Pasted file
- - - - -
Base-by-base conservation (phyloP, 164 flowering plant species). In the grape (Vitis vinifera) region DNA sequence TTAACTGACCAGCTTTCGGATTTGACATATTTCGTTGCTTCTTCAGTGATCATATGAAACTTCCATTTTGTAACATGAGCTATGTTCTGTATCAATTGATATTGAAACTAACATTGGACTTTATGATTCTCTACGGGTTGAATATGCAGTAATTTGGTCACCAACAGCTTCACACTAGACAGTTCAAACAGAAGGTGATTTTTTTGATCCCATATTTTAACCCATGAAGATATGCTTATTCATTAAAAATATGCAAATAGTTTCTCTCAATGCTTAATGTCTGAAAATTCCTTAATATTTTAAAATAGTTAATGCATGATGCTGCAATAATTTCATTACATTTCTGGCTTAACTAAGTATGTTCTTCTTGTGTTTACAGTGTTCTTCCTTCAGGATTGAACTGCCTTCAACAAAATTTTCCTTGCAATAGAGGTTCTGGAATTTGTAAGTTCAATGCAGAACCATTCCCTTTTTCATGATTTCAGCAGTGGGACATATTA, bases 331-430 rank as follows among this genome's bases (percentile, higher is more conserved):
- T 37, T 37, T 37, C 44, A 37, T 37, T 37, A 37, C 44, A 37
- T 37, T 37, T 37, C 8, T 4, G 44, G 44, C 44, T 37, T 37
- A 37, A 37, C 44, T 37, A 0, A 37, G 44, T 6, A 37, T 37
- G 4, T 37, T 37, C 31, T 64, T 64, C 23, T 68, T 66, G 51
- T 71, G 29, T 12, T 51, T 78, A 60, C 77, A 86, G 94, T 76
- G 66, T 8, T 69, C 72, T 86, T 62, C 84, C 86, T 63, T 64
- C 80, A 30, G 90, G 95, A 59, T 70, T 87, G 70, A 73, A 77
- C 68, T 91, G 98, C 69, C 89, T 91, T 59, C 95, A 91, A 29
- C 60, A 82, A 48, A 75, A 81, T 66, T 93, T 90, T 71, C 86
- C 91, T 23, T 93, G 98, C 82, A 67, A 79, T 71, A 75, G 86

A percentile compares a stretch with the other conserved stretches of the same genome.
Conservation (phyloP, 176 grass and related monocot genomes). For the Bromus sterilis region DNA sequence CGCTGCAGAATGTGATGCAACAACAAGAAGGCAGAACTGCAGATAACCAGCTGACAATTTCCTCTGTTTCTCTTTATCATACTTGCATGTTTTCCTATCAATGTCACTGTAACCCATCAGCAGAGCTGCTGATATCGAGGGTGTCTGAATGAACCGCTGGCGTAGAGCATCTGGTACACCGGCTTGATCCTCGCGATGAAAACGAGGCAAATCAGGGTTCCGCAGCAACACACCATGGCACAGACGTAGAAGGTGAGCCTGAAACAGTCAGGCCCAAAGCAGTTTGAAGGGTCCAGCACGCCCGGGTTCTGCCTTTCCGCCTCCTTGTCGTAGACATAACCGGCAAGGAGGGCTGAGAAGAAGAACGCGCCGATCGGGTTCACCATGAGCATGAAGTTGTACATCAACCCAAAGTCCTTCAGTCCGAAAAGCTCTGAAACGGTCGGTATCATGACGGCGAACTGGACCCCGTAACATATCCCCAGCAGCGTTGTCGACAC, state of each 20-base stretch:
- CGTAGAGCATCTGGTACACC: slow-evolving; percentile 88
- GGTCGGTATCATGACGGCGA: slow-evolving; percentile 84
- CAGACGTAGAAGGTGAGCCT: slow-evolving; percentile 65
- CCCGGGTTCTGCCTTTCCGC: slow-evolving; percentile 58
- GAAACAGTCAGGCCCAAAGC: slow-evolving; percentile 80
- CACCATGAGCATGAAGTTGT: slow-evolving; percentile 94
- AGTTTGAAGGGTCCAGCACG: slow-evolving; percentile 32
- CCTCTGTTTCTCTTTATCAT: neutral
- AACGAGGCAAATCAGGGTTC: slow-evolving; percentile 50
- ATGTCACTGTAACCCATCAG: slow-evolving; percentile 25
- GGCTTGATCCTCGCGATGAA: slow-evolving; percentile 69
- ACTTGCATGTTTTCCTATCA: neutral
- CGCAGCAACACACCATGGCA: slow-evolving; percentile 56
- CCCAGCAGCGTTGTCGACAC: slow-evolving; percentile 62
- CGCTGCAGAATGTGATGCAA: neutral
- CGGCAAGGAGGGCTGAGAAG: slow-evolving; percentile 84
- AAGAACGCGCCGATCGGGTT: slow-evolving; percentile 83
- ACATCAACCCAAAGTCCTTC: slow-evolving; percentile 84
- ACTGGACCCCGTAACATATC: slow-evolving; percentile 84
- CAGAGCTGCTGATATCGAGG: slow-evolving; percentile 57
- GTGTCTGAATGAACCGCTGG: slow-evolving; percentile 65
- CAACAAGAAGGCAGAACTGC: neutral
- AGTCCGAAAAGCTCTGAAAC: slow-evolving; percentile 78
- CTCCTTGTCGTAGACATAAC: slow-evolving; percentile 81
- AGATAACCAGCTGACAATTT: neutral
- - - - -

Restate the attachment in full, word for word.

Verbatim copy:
Base-by-base conservation (phyloP, 164 flowering plant species). In the grape (Vitis vinifera) region DNA sequence TTAACTGACCAGCTTTCGGATTTGACATATTTCGTTGCTTCTTCAGTGATCATATGAAACTTCCATTTTGTAACATGAGCTATGTTCTGTATCAATTGATATTGAAACTAACATTGGACTTTATGATTCTCTACGGGTTGAATATGCAGTAATTTGGTCACCAACAGCTTCACACTAGACAGTTCAAACAGAAGGTGATTTTTTTGATCCCATATTTTAACCCATGAAGATATGCTTATTCATTAAAAATATGCAAATAGTTTCTCTCAATGCTTAATGTCTGAAAATTCCTTAATATTTTAAAATAGTTAATGCATGATGCTGCAATAATTTCATTACATTTCTGGCTTAACTAAGTATGTTCTTCTTGTGTTTACAGTGTTCTTCCTTCAGGATTGAACTGCCTTCAACAAAATTTTCCTTGCAATAGAGGTTCTGGAATTTGTAAGTTCAATGCAGAACCATTCCCTTTTTCATGATTTCAGCAGTGGGACATATTA, bases 331-430 rank as follows among this genome's bases (percentile, higher is more conserved):
- T 37, T 37, T 37, C 44, A 37, T 37, T 37, A 37, C 44, A 37
- T 37, T 37, T 37, C 8, T 4, G 44, G 44, C 44, T 37, T 37
- A 37, A 37, C 44, T 37, A 0, A 37, G 44, T 6, A 37, T 37
- G 4, T 37, T 37, C 31, T 64, T 64, C 23, T 68, T 66, G 51
- T 71, G 29, T 12, T 51, T 78, A 60, C 77, A 86, G 94, T 76
- G 66, T 8, T 69, C 72, T 86, T 62, C 84, C 86, T 63, T 64
- C 80, A 30, G 90, G 95, A 59, T 70, T 87, G 70, A 73, A 77
- C 68, T 91, G 98, C 69, C 89, T 91, T 59, C 95, A 91, A 29
- C 60, A 82, A 48, A 75, A 81, T 66, T 93, T 90, T 71, C 86
- C 91, T 23, T 93, G 98, C 82, A 67, A 79, T 71, A 75, G 86

A percentile compares a stretch with the other conserved stretches of the same genome.
Conservation (phyloP, 176 grass and related monocot genomes). For the Bromus sterilis region DNA sequence CGCTGCAGAATGTGATGCAACAACAAGAAGGCAGAACTGCAGATAACCAGCTGACAATTTCCTCTGTTTCTCTTTATCATACTTGCATGTTTTCCTATCAATGTCACTGTAACCCATCAGCAGAGCTGCTGATATCGAGGGTGTCTGAATGAACCGCTGGCGTAGAGCATCTGGTACACCGGCTTGATCCTCGCGATGAAAACGAGGCAAATCAGGGTTCCGCAGCAACACACCATGGCACAGACGTAGAAGGTGAGCCTGAAACAGTCAGGCCCAAAGCAGTTTGAAGGGTCCAGCACGCCCGGGTTCTGCCTTTCCGCCTCCTTGTCGTAGACATAACCGGCAAGGAGGGCTGAGAAGAAGAACGCGCCGATCGGGTTCACCATGAGCATGAAGTTGTACATCAACCCAAAGTCCTTCAGTCCGAAAAGCTCTGAAACGGTCGGTATCATGACGGCGAACTGGACCCCGTAACATATCCCCAGCAGCGTTGTCGACAC, state of each 20-base stretch:
- CGTAGAGCATCTGGTACACC: slow-evolving; percentile 88
- GGTCGGTATCATGACGGCGA: slow-evolving; percentile 84
- CAGACGTAGAAGGTGAGCCT: slow-evolving; percentile 65
- CCCGGGTTCTGCCTTTCCGC: slow-evolving; percentile 58
- GAAACAGTCAGGCCCAAAGC: slow-evolving; percentile 80
- CACCATGAGCATGAAGTTGT: slow-evolving; percentile 94
- AGTTTGAAGGGTCCAGCACG: slow-evolving; percentile 32
- CCTCTGTTTCTCTTTATCAT: neutral
- AACGAGGCAAATCAGGGTTC: slow-evolving; percentile 50
- ATGTCACTGTAACCCATCAG: slow-evolving; percentile 25
- GGCTTGATCCTCGCGATGAA: slow-evolving; percentile 69
- ACTTGCATGTTTTCCTATCA: neutral
- CGCAGCAACACACCATGGCA: slow-evolving; percentile 56
- CCCAGCAGCGTTGTCGACAC: slow-evolving; percentile 62
- CGCTGCAGAATGTGATGCAA: neutral
- CGGCAAGGAGGGCTGAGAAG: slow-evolving; percentile 84
- AAGAACGCGCCGATCGGGTT: slow-evolving; percentile 83
- ACATCAACCCAAAGTCCTTC: slow-evolving; percentile 84
- ACTGGACCCCGTAACATATC: slow-evolving; percentile 84
- CAGAGCTGCTGATATCGAGG: slow-evolving; percentile 57
- GTGTCTGAATGAACCGCTGG: slow-evolving; percentile 65
- CAACAAGAAGGCAGAACTGC: neutral
- AGTCCGAAAAGCTCTGAAAC: slow-evolving; percentile 78
- CTCCTTGTCGTAGACATAAC: slow-evolving; percentile 81
- AGATAACCAGCTGACAATTT: neutral